8. Duchy, I don't think you can do a pair valve mod that way!
  9. Has it been retired from service, or are the "sails" stowed until needed? I've read that a few are still in service, but many are now museums.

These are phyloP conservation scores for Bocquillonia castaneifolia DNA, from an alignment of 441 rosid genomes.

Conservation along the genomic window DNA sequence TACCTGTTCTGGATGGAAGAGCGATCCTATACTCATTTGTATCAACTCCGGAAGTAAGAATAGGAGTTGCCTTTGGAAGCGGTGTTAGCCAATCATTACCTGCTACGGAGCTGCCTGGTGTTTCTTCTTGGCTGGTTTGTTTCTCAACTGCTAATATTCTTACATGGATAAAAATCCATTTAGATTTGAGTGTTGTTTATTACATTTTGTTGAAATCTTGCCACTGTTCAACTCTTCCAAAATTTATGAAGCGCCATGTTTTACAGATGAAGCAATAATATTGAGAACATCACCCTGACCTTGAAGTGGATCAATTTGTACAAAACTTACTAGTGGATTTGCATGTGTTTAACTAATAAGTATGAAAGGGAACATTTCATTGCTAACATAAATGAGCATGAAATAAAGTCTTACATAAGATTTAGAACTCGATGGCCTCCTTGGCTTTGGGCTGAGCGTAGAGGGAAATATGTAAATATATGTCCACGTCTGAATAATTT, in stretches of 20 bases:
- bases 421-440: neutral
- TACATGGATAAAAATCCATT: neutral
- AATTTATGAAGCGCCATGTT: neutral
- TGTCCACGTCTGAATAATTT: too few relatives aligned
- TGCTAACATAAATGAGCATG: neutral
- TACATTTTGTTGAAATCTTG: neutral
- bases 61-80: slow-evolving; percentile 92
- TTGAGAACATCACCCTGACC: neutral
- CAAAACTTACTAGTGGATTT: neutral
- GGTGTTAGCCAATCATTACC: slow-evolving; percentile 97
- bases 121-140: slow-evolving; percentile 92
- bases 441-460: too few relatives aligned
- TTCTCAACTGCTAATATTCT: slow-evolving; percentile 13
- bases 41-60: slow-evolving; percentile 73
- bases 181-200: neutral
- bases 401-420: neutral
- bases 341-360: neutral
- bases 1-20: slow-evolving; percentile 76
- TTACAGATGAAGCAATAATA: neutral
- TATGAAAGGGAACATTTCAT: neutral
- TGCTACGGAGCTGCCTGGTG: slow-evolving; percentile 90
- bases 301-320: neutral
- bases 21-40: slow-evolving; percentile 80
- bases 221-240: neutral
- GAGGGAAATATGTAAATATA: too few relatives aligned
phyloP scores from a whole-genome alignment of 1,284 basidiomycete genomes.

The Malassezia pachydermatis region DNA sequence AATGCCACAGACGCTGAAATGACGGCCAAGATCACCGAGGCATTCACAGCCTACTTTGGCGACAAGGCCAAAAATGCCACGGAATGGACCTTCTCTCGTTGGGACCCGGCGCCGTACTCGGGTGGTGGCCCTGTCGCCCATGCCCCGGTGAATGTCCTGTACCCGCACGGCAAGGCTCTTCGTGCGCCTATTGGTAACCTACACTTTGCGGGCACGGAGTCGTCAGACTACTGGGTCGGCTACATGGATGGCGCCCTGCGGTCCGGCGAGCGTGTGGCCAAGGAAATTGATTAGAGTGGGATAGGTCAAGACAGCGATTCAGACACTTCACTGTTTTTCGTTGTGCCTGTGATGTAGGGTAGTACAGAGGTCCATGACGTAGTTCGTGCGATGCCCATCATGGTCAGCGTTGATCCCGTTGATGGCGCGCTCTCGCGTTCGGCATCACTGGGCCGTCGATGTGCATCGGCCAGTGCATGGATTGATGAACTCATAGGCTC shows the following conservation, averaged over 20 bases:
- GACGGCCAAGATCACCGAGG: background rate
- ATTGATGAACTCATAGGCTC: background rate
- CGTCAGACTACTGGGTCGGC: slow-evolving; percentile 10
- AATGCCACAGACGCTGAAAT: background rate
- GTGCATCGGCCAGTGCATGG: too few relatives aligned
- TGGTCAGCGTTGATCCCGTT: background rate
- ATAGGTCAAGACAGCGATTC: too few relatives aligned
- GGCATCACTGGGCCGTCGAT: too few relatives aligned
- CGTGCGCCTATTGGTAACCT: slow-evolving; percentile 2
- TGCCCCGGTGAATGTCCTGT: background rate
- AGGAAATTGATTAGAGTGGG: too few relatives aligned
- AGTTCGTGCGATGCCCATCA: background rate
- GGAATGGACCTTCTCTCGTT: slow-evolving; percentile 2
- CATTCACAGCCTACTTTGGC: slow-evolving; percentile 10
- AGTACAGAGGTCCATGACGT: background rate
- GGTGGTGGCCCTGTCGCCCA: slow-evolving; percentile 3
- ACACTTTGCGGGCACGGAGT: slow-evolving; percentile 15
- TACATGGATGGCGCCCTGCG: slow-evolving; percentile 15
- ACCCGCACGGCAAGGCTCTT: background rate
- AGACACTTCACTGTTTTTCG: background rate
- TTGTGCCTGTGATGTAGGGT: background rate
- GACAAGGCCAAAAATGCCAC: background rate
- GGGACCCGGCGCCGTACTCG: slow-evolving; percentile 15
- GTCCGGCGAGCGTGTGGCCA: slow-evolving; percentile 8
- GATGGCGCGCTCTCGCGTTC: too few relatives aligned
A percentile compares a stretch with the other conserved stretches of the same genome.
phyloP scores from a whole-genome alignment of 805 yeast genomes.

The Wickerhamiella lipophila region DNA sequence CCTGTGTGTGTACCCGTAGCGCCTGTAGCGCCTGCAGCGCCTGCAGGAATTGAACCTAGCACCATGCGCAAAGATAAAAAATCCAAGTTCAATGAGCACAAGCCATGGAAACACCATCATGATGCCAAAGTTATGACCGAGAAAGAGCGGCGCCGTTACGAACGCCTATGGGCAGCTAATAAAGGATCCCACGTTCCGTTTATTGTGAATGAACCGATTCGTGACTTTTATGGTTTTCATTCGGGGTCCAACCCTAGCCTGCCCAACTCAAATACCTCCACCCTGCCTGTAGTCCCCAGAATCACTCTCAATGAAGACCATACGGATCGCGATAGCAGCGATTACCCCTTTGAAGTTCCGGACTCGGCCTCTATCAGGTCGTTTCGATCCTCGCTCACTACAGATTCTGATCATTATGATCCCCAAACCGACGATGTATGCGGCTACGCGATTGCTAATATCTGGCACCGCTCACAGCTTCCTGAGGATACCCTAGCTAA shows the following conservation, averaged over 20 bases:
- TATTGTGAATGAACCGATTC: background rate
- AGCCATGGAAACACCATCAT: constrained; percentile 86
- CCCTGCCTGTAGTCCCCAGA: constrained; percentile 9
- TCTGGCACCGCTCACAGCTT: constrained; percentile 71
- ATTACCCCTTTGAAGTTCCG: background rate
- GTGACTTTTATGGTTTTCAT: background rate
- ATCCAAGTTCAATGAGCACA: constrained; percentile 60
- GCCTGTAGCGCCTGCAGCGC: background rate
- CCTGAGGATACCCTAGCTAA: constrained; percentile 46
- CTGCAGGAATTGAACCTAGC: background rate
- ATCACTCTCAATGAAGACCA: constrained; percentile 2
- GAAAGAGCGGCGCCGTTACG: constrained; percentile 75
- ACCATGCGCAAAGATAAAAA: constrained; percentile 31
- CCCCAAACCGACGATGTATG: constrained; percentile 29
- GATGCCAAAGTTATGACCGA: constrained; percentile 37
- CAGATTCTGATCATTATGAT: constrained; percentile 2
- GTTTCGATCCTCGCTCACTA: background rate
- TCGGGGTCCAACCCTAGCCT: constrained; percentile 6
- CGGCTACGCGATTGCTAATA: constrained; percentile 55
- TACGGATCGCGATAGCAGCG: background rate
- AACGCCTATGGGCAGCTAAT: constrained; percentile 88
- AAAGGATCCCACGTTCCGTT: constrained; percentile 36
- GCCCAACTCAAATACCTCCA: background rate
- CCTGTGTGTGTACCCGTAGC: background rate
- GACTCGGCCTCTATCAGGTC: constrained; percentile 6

10. Get a GPS app going on your phone. I like Ulysse, but there are a bunch of them out there. Find a long straight stretch and run your bike at indicated 50 mph long enough to get a stable GPS reading. The difference in whatever reading you get less than 50, double it and you will pretty much have your % error without breaking laws. Running a true 100 mph and checking the indicated speed is a hair more accurate and a lot more fun, but more dangerous and more costly if a trooper spots you. Stock bikes over the years have been reported anywhere from around 3% to nearly 10%. I'm sure the variances have come from measurement errors, different tire heights due to brand and wear, different generations, not knowing about sprocket changes on used bikes, etc. My 2004 bike was about 7%, and my 2008 bike is a about 6%, IIRC. My 2007 Anniversary bike has aftermarket sprockets and is way off. It's the only one with a speedo healer.